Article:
When a writer is out of ideas, he writes stories about writers; when a filmmaker is out of ideas, he makes movies about filmmakers.
      
    We flash back to the making of his great but ill-fated film project, "Girls and Suitcases," financed by jealous rich-guy Ernesto and starring his moll, Lena (played by Cruz). Harry and Lena inevitably dally, Ernesto obsesses, and disasters start to plague the production. After Harry's accident, the movie is finally assembled and released without him. Others apparently have turned it into a creative travesty, and the shame of Harry's life.

    Broken Embraces  
    Harry is such a drab character — whether now or in his heyday — that it is hard to believe in his passion, whether for his film or for Lena. Thus, it is hard to believe in "Broken Embraces" as a story. But what about in a more meta sense? Is it supposed to be a cry of the heart from Almodovar personally?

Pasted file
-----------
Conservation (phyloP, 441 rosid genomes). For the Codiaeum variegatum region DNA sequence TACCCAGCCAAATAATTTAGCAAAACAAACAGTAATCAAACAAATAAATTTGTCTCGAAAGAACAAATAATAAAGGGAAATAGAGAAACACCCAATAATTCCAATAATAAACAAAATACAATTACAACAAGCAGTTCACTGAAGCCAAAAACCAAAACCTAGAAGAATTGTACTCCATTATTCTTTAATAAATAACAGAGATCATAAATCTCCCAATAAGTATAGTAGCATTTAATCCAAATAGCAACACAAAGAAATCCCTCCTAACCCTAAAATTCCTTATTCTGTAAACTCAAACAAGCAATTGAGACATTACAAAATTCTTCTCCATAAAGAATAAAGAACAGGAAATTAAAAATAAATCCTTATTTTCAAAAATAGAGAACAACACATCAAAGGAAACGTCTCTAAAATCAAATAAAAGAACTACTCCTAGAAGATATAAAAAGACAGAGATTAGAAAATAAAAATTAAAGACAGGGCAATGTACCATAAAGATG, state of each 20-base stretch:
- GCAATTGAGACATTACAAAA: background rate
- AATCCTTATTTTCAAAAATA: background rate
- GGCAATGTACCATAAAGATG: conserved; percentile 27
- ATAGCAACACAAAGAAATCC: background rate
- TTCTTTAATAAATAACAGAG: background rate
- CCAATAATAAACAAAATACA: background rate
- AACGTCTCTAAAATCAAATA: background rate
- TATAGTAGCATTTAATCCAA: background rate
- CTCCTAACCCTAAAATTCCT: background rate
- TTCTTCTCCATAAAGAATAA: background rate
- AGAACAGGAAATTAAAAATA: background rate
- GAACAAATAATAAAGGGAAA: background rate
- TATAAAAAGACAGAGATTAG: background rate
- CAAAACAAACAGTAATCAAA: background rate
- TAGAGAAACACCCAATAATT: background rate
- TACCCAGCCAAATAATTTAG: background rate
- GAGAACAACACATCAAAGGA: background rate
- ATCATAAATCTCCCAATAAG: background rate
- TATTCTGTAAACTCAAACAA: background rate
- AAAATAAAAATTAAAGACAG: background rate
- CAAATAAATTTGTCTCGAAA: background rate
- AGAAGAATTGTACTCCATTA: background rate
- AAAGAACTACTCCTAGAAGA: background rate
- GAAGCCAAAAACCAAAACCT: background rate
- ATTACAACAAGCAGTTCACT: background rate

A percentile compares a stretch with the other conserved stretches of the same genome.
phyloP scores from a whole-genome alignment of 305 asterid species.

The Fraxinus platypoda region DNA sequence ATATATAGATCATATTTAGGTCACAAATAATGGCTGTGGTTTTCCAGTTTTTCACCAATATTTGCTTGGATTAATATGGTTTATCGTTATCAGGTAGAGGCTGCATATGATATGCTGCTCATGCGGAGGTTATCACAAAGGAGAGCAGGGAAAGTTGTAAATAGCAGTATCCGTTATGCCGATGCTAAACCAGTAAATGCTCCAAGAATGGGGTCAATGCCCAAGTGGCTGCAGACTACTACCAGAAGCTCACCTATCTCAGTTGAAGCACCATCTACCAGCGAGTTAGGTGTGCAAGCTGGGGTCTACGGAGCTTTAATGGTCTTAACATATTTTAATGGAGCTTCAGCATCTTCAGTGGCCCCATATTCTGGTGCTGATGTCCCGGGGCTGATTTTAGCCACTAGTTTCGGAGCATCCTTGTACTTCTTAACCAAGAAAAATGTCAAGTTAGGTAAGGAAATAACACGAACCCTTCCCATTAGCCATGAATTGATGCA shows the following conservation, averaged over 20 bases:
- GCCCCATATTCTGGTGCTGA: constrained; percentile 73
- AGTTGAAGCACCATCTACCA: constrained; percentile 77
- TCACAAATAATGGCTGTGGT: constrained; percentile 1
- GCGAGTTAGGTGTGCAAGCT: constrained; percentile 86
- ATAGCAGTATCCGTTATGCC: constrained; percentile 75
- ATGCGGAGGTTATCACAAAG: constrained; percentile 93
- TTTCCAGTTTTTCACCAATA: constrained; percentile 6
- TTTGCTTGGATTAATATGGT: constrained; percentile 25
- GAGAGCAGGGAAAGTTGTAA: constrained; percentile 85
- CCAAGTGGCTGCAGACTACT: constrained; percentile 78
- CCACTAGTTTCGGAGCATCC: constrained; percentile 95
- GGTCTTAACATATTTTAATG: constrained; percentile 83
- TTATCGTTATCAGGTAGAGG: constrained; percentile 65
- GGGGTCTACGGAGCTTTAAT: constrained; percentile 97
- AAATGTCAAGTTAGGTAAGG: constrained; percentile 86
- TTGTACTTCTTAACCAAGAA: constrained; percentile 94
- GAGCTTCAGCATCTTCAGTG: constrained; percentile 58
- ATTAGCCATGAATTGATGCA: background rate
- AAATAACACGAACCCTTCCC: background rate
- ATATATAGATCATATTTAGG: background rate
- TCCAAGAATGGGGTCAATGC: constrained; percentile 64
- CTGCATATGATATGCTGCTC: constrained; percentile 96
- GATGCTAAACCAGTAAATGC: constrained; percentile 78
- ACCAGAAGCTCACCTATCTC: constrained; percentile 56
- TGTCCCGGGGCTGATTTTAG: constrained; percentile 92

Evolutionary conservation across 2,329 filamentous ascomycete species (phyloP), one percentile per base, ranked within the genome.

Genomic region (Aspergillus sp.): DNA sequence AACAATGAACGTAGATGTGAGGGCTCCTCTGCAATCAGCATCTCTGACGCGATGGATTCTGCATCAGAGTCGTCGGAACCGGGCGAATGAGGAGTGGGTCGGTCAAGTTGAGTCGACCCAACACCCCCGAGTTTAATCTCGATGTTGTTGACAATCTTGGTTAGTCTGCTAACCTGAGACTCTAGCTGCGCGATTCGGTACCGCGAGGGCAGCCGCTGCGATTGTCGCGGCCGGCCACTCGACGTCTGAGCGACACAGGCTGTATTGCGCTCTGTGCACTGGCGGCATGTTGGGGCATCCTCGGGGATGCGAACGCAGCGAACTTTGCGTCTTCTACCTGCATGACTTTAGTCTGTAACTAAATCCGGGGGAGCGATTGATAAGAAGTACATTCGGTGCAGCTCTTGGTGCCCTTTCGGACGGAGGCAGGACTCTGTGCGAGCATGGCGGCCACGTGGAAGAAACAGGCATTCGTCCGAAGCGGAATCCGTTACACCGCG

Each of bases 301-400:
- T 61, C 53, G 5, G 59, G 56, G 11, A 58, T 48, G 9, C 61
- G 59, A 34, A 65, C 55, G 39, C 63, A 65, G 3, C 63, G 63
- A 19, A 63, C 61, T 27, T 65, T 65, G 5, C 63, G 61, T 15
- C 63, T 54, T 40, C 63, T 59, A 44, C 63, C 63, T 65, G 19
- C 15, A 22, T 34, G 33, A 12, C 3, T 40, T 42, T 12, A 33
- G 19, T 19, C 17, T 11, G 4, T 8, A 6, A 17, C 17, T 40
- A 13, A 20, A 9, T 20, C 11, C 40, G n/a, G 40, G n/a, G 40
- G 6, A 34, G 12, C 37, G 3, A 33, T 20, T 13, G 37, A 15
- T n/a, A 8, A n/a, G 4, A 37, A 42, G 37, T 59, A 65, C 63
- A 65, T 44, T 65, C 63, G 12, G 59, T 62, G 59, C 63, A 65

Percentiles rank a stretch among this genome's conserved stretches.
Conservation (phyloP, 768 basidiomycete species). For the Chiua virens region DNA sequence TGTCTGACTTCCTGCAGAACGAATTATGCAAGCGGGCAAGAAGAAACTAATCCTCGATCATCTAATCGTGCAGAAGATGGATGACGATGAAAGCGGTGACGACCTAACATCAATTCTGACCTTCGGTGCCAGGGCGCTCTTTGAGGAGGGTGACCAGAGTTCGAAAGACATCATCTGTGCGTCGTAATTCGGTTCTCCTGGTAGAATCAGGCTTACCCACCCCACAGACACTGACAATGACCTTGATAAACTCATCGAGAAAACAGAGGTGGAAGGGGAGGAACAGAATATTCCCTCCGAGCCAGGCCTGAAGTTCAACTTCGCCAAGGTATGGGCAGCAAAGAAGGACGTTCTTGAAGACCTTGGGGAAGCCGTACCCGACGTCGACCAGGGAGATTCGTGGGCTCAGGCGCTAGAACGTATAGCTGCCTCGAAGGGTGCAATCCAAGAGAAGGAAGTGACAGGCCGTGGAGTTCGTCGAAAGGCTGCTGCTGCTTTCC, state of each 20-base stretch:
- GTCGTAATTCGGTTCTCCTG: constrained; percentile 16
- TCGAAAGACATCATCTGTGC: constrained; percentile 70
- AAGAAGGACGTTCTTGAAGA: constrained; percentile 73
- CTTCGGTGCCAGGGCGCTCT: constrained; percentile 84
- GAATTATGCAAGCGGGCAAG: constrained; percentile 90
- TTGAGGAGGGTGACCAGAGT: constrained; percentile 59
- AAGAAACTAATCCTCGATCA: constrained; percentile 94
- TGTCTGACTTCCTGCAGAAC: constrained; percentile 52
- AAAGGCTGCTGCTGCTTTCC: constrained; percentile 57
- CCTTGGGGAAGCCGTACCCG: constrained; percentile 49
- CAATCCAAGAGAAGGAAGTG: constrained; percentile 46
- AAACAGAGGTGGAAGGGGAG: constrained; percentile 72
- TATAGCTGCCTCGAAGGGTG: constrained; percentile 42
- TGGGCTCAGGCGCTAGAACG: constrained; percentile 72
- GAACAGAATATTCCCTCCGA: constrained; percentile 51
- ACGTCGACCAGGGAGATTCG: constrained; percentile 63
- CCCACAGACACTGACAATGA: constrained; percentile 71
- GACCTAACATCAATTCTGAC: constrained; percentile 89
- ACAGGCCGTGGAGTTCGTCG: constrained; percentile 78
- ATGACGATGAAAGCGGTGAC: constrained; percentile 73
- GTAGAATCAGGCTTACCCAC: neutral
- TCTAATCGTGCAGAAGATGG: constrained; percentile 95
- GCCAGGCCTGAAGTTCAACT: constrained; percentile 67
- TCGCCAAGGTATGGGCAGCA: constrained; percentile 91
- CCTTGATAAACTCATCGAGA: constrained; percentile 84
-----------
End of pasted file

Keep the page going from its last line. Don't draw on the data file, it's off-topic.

If so, then it isn't a cry — it's a whine. The idea that Almodovar has been wronged or stifled in some way is absurd. He has made very much his own movies, some of them quite great, to worldwide acclaim. Are we to feel sorry for him now? Is the more-or-less flawless "Women on the Verge" somehow Exhibit A for how the world has sabotaged poor Pedro's masterpieces?

      
      Our man Harry doesn't even do us the kindness of visibly moping — he just stagnates.
      
    "Broken Embraces" should have been titled "All About Me." If it is a movie about how Almodovar feels about himself, then it is unjustifiably self-pitying. If it is simply a piece of fiction, then it's the kind of story you write when you can't think of anything to write. It is unsympathetic, and possibly Almodovar's dullest work ever.

    NOVEMBER 20, 2009
    OFFOFFOFF.COM • THE GUIDE TO ALTERNATIVE NEW YORK


    Reader comments on Broken Embraces:

  • [no subject]   from Nicolaas Marcos van Zeijl, Nov 27, 2011
  • Sad but creative   from Billy, Sep 26, 2012

  • Post a comment on "Broken Embraces"